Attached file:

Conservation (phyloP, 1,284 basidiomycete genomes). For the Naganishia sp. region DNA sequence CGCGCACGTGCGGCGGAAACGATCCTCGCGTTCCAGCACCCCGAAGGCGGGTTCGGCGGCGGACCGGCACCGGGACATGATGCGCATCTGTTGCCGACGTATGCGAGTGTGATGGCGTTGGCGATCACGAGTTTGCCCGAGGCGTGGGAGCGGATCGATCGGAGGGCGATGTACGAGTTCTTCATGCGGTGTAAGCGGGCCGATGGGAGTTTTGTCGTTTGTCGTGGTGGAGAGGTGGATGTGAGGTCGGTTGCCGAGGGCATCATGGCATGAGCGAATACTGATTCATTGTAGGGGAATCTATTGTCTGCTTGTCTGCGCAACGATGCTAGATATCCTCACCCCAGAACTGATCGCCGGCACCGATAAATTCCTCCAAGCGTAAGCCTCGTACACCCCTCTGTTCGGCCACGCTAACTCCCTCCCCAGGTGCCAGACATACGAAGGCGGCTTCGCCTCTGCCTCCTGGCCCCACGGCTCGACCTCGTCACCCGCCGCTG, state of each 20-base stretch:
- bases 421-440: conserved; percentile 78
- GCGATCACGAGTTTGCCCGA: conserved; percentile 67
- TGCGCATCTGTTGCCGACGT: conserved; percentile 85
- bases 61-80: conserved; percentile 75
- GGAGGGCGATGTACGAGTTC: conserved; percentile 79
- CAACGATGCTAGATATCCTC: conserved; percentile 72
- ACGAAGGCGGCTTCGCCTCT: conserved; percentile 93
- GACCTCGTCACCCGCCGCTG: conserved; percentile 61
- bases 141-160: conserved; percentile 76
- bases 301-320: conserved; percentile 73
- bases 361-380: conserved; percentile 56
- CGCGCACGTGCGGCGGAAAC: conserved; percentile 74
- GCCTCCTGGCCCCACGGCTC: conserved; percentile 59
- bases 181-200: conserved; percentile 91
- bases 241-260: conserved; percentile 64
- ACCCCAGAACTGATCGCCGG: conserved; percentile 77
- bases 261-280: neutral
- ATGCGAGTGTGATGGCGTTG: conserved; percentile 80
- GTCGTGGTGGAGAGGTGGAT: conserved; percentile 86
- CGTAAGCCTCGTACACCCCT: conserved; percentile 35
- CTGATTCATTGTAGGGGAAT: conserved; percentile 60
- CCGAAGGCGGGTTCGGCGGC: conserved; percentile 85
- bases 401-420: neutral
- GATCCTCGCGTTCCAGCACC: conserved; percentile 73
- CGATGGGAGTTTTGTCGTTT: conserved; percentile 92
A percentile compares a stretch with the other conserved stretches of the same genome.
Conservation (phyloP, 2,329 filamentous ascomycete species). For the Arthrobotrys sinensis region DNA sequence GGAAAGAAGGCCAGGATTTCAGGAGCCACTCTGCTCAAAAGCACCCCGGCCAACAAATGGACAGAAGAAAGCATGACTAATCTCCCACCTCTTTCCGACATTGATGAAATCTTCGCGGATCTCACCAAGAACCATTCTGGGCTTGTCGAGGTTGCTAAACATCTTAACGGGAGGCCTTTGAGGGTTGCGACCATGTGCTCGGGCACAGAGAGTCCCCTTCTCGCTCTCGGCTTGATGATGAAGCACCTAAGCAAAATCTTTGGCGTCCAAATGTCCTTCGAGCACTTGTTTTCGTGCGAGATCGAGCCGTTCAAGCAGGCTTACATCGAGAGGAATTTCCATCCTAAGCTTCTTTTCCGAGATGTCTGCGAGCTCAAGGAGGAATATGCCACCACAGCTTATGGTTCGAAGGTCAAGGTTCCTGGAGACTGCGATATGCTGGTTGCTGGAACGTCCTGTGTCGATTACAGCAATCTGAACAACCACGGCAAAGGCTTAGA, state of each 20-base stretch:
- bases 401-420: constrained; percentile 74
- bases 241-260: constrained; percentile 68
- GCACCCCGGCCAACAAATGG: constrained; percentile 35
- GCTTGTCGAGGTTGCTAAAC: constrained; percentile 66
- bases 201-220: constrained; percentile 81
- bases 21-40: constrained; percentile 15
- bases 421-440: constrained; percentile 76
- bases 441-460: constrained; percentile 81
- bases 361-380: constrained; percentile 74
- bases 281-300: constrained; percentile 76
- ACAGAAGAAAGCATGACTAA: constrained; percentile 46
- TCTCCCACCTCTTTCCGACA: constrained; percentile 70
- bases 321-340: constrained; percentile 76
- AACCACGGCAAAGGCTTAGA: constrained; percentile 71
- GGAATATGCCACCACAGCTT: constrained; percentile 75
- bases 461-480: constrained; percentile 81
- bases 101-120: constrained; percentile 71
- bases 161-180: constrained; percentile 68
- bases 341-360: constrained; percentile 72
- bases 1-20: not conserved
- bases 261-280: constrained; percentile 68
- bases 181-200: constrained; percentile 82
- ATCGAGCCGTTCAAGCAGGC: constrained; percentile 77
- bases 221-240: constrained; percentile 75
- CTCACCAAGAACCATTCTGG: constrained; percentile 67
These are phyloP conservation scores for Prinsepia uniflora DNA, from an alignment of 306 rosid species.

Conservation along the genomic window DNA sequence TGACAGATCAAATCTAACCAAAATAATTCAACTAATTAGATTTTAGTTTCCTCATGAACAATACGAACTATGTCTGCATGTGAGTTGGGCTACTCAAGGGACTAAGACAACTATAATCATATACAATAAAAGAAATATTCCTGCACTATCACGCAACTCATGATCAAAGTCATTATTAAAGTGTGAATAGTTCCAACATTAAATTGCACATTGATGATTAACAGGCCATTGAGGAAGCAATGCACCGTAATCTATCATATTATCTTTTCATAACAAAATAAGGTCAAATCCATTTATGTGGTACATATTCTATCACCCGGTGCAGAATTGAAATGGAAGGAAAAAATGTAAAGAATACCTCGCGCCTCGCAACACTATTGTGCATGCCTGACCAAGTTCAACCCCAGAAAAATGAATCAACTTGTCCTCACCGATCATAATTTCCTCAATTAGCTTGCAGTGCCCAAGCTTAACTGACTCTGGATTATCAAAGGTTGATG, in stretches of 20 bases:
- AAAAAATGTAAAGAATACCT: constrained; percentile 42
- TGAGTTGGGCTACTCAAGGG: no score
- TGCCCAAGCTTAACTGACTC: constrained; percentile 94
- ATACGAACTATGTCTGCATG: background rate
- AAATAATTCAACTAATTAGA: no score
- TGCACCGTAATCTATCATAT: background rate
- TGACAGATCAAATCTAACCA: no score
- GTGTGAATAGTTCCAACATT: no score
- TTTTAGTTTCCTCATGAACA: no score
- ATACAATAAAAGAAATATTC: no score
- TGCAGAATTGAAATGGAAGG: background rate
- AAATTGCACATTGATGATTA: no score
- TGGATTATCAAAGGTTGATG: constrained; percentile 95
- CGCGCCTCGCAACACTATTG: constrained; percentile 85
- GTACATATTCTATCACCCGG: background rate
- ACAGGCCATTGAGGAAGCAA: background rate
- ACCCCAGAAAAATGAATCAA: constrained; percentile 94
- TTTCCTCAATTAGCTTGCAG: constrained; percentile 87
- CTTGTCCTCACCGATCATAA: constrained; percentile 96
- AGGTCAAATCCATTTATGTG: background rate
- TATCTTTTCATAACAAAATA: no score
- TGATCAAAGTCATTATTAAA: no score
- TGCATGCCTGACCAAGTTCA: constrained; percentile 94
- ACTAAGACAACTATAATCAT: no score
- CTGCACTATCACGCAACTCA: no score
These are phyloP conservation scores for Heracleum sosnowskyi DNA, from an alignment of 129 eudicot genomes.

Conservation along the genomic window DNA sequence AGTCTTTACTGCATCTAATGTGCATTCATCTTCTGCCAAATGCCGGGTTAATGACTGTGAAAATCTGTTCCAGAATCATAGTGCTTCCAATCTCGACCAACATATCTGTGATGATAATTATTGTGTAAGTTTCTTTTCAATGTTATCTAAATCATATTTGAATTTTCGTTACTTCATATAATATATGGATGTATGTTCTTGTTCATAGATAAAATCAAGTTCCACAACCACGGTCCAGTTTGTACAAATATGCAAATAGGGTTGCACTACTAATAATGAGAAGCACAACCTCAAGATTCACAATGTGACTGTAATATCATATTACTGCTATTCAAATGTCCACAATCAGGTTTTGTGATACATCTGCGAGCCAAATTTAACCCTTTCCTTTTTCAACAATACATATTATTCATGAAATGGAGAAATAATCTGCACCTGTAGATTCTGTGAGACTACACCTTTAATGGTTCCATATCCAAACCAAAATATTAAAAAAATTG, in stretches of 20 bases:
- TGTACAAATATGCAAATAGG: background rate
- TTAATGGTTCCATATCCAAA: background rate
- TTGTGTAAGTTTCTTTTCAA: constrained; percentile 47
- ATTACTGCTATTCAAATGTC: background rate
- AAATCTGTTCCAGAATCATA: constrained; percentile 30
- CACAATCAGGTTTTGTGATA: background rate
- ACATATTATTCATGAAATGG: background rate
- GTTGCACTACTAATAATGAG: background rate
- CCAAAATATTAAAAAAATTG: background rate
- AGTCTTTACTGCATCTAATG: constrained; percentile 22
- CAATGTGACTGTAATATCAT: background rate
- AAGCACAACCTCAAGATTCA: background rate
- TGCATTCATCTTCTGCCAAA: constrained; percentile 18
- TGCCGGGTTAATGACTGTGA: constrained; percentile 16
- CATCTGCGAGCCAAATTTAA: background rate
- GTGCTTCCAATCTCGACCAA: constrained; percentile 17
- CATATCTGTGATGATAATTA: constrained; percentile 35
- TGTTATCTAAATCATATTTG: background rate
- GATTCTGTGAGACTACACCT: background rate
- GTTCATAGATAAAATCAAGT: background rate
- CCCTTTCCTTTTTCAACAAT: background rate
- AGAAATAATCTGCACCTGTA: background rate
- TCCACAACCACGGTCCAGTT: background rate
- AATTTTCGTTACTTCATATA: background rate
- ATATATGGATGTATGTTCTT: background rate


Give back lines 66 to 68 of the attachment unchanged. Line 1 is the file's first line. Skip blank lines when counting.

- TGCAGAATTGAAATGGAAGG: background rate
- AAATTGCACATTGATGATTA: no score
- TGGATTATCAAAGGTTGATG: constrained; percentile 95